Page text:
Formica scitula

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Formica scitula
Scientific classification
Kingdom: Animalia
Phylum: Arthropoda
Class: Insecta
Order: Hymenoptera
Family: Formicidae
Subfamily: Formicinae
Tribe: Formicini
Genus: Formica
Species group: microgyna
Species: F. scitula
Binomial name
Formica scitula
Wheeler, W.M., 1913

MCZ-ENT00022723 Formica scitula holotype side.jpg

MCZ-ENT00022723 Formica scitula holotype top.jpg

Specimen labels

This distinctive species is only known from the type queen collected at Clayton, Georgia, United States. Subsequent searching in this area has yet to find additional specimens.

At a Glance • Temporary parasite  
 

Identification

The scape of this species is without erect hairs (except the apex), the dorsum of the mesosoma has numerous long, erect hairs, the petiole also has erect hairs, and the gaster has scattered, erect hairs on all surfaces. The tibiae are without erect hairs, except for a row of suberect hairs along the flexor surface. Many of the hairs are blunt-tipped, especially on the dorsum of the mesosoma.

Distribution

Distribution based on Regional Taxon Lists

Nearctic Region: United States (type locality).

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Biology

Castes

Nomenclature

The following information is derived from Barry Bolton's New General Catalogue, a catalogue of the world's ants.

  • scitula. Formica microgyna subsp. scitula Wheeler, W.M. 1913f: 470 (q.) U.S.A.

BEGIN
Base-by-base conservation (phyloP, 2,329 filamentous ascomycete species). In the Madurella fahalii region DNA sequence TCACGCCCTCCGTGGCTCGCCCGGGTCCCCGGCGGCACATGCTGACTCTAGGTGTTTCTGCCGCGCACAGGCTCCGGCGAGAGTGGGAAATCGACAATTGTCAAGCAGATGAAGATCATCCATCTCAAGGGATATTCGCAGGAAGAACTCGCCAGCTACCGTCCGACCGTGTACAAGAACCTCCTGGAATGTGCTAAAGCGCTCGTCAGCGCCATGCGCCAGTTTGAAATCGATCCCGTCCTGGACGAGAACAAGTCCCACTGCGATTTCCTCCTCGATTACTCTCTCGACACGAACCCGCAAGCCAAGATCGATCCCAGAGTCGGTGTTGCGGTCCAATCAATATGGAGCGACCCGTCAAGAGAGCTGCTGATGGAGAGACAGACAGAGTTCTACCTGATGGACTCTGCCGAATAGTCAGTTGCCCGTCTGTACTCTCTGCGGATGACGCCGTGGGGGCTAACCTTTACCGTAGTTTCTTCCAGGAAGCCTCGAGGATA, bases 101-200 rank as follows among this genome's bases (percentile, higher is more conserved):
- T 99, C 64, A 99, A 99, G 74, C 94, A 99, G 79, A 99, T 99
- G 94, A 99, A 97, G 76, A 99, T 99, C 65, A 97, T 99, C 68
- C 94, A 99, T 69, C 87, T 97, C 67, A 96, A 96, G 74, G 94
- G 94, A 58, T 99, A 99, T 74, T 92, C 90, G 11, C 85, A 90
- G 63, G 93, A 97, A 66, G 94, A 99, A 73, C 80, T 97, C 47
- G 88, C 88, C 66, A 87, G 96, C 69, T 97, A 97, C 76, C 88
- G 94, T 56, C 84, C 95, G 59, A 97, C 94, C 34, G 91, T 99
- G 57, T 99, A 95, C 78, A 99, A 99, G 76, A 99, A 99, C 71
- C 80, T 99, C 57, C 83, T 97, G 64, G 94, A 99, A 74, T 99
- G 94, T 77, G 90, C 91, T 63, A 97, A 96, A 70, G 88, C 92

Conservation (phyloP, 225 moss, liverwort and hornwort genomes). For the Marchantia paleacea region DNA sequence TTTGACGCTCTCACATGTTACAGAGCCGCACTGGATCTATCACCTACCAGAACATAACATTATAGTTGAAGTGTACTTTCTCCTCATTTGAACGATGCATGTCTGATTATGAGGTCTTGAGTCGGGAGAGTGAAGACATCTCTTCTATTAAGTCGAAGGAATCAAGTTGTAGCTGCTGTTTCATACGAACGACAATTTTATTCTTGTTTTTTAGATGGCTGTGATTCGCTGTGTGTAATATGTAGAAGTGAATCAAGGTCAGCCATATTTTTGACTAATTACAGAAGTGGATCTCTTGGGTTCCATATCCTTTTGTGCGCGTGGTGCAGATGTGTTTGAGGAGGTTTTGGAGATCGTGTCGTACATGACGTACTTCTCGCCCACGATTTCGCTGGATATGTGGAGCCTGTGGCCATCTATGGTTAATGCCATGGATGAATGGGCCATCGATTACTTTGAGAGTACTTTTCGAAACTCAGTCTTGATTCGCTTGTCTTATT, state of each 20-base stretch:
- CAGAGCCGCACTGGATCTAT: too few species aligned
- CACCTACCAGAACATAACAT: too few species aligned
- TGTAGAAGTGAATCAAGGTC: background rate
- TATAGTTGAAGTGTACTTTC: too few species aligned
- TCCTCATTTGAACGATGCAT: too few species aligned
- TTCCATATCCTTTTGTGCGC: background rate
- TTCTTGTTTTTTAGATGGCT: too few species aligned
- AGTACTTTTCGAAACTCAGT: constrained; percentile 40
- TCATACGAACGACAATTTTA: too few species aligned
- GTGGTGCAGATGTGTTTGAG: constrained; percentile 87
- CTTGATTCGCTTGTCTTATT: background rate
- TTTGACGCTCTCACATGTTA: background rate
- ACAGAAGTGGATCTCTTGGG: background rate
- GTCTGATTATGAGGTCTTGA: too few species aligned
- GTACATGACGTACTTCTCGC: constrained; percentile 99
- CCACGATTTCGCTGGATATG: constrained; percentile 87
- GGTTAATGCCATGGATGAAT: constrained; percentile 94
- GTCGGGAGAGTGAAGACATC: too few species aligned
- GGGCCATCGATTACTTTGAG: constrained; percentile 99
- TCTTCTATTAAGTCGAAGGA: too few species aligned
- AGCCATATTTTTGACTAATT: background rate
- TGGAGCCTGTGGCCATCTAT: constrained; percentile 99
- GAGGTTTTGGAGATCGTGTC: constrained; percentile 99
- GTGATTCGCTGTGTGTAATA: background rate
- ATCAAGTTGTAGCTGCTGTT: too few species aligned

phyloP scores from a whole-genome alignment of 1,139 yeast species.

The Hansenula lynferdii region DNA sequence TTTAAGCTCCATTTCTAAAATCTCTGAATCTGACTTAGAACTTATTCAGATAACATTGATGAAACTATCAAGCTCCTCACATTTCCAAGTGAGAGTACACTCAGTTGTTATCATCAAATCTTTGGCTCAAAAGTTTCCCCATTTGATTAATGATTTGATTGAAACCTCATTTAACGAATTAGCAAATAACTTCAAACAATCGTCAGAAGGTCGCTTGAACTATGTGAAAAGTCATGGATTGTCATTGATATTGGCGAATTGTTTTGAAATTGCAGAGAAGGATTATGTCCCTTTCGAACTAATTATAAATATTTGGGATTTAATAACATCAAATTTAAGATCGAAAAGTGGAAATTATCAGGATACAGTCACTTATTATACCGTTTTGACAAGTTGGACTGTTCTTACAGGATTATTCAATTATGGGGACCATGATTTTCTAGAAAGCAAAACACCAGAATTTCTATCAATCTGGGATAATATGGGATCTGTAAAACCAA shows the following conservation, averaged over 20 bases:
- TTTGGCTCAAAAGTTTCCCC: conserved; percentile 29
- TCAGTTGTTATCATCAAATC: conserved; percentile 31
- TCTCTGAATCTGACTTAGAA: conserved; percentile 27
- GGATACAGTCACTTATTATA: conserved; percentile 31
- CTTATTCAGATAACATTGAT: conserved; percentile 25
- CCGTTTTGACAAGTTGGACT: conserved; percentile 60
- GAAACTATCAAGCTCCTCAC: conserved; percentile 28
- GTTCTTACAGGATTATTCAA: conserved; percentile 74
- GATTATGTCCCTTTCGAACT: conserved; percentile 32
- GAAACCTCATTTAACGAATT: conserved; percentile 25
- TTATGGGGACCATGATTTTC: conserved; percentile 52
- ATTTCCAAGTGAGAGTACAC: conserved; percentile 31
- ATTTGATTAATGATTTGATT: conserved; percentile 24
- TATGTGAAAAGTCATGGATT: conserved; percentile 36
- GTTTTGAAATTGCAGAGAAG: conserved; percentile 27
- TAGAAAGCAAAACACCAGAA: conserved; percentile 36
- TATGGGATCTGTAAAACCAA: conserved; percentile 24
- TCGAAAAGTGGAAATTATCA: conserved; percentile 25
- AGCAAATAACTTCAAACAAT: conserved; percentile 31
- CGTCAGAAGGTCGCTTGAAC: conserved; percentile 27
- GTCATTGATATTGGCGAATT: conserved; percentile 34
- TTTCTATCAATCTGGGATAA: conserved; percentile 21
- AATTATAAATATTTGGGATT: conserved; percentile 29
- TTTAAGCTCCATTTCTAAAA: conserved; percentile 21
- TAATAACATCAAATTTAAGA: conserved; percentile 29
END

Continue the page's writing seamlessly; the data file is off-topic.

• Status as species: Creighton, 1950a: 507; Smith, D.R. 1979: 1463; Bolton, 1995b: 203.

Type Material

Description

FEMALE. Length 4.5 mm.

Closely resembling the female of rasilis in color, except that the base of the first gastric segment is brownish red like the head; thorax, petiole, legs, scapes and base of the funiculi, and the wings are faintly but distinctly infuscated. Anal region reddish. Gaster and terminal funicular joints dark brown. The clavate hairs on the head, thorax, and gaster are as long as in the var. spicata but more numerous on the posterior portion of the pronotum and the whole of the mesonotum. Gula with a very few erect hairs. Pubescence very fine and indistinct, except on the gaster. There are no oblique or suberect hairs on the scapes or legs. The body, including the legs and gaster, is smooth and slightly shining, the frontal area subopaque.

References

  • Creighton, W. S. 1950. The ants of North America. Bull. Mus. Comp. Zool. 104: 1-585 (page 507, raised to species)
  • Wheeler, W. M. 1913. A revision of the ants of the genus Formica (Linné) Mayr. Bull. Mus. Comp. Zool. 53: 379-565 (page 470, queen described)